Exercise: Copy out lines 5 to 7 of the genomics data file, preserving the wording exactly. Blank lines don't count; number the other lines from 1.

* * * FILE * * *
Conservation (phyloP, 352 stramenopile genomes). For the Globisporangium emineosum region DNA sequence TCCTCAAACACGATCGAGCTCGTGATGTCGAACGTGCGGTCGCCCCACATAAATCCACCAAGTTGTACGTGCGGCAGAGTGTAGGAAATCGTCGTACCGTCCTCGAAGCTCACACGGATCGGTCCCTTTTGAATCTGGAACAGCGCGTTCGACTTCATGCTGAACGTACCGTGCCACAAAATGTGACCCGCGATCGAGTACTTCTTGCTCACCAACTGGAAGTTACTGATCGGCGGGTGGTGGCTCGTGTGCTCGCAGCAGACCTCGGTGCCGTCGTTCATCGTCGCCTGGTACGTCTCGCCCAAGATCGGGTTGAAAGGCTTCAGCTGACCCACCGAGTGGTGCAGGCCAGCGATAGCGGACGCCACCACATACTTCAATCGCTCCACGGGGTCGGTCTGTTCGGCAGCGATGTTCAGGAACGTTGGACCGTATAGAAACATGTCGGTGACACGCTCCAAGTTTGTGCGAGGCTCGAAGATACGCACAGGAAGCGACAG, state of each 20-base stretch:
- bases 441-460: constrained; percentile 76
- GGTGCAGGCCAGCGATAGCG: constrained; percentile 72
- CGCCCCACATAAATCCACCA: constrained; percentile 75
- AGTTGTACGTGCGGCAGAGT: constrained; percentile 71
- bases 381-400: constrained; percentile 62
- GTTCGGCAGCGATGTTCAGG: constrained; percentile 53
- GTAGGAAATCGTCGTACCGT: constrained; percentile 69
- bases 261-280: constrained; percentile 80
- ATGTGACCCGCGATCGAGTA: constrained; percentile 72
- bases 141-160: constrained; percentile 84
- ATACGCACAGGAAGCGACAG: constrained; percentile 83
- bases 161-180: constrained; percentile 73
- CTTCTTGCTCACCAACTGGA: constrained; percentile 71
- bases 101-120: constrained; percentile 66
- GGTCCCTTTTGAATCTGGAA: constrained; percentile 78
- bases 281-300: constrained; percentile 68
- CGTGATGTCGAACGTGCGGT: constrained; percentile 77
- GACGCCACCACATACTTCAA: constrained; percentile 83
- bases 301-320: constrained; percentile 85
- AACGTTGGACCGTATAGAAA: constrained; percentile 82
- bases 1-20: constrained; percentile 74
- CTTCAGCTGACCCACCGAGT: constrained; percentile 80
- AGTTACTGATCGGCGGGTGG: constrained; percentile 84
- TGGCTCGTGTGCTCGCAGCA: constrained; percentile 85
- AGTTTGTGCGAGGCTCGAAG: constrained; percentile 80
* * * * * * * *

- AGTTGTACGTGCGGCAGAGT: constrained; percentile 71
- bases 381-400: constrained; percentile 62
- GTTCGGCAGCGATGTTCAGG: constrained; percentile 53